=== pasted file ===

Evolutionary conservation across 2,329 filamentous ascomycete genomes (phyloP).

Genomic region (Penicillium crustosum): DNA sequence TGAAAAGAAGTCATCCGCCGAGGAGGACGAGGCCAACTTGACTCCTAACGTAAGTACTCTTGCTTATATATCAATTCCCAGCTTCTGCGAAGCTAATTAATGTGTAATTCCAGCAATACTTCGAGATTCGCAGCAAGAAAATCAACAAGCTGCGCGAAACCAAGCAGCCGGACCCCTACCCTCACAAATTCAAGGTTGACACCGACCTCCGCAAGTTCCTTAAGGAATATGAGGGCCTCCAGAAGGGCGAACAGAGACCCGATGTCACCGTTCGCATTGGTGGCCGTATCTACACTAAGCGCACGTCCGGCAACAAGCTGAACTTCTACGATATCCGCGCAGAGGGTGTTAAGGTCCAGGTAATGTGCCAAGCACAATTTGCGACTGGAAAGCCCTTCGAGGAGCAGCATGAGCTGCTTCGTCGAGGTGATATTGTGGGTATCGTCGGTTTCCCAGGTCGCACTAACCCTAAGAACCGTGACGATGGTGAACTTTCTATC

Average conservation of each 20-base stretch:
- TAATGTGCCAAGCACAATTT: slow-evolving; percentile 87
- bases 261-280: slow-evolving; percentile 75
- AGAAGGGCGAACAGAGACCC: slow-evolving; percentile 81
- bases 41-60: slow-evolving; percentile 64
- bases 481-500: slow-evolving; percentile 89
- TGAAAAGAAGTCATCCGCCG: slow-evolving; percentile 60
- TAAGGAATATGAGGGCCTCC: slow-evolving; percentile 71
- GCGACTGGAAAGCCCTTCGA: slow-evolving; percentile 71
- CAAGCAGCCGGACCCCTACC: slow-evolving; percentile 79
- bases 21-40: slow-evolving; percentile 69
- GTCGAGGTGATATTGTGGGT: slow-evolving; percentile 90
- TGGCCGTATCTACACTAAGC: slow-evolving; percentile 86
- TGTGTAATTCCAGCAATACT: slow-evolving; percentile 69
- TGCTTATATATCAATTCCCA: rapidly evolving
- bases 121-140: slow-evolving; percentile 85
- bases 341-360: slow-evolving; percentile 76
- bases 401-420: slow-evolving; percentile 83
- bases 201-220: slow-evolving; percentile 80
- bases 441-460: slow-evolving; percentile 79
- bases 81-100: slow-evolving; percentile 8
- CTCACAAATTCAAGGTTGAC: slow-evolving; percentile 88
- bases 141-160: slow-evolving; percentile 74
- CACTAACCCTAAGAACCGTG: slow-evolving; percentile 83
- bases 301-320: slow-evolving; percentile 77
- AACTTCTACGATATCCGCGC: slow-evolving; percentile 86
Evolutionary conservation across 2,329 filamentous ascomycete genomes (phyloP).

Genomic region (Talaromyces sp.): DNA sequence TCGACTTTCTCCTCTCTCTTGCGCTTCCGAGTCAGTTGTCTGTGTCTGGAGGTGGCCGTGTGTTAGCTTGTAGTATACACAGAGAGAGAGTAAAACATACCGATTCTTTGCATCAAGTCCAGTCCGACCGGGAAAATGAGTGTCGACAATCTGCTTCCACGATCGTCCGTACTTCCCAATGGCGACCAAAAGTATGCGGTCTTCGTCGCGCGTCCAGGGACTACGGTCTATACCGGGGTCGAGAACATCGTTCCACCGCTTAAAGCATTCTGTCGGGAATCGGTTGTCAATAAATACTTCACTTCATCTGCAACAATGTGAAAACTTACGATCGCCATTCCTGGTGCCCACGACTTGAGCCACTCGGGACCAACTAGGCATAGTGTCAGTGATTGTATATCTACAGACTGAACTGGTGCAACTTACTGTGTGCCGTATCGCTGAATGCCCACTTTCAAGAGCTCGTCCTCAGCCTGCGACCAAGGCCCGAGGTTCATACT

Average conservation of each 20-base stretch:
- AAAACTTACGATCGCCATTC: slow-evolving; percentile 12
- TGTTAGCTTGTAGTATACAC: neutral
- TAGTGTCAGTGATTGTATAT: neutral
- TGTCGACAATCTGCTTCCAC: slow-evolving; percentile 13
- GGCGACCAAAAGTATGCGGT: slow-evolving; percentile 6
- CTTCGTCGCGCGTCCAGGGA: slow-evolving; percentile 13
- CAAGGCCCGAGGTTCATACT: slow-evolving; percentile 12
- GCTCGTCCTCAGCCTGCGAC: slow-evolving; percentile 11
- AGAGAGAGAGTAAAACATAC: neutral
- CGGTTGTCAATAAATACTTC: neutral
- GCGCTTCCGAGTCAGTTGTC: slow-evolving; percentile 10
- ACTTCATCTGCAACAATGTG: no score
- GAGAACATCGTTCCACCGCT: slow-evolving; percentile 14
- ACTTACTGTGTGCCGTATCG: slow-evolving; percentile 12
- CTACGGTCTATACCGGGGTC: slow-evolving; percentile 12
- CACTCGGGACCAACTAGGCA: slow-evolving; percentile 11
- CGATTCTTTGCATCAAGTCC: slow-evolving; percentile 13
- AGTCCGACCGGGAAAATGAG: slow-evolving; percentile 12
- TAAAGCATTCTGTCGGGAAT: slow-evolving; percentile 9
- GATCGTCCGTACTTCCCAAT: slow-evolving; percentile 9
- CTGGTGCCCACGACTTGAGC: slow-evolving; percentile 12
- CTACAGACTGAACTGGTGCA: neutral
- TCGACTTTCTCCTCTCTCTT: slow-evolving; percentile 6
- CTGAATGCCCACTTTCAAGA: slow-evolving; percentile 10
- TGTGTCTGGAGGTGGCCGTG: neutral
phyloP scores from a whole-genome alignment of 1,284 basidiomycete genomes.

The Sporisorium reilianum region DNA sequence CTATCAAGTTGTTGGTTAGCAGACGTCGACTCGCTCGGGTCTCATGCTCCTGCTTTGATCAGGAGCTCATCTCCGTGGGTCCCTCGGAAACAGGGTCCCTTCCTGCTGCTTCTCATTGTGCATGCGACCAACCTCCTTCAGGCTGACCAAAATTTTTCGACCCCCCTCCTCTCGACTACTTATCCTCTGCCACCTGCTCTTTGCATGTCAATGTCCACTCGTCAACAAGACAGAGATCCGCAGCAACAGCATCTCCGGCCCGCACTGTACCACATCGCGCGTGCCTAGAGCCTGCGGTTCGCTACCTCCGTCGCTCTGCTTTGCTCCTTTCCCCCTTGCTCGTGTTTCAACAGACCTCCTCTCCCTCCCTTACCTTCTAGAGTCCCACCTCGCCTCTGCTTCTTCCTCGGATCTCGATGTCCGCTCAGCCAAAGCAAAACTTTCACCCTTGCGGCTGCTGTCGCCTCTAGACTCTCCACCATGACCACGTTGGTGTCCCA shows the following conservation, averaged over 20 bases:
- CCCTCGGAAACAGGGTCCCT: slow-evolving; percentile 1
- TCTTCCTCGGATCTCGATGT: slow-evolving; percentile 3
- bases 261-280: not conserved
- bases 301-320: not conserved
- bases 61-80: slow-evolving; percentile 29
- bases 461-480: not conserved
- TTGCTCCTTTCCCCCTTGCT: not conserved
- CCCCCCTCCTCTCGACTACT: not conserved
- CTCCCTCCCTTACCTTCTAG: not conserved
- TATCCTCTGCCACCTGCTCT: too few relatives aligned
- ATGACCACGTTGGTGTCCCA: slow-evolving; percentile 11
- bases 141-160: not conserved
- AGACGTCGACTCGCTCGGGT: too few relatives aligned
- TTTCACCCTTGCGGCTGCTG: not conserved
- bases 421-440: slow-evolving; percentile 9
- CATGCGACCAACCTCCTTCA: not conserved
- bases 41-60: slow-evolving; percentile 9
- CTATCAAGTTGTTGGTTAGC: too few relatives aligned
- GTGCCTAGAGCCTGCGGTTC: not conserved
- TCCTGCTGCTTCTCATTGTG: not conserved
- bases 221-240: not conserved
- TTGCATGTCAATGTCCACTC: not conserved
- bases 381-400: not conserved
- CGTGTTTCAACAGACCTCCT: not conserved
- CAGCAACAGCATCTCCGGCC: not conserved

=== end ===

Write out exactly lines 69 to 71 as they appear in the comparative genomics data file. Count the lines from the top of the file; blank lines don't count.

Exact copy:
- ATGACCACGTTGGTGTCCCA: slow-evolving; percentile 11
- bases 141-160: not conserved
- AGACGTCGACTCGCTCGGGT: too few relatives aligned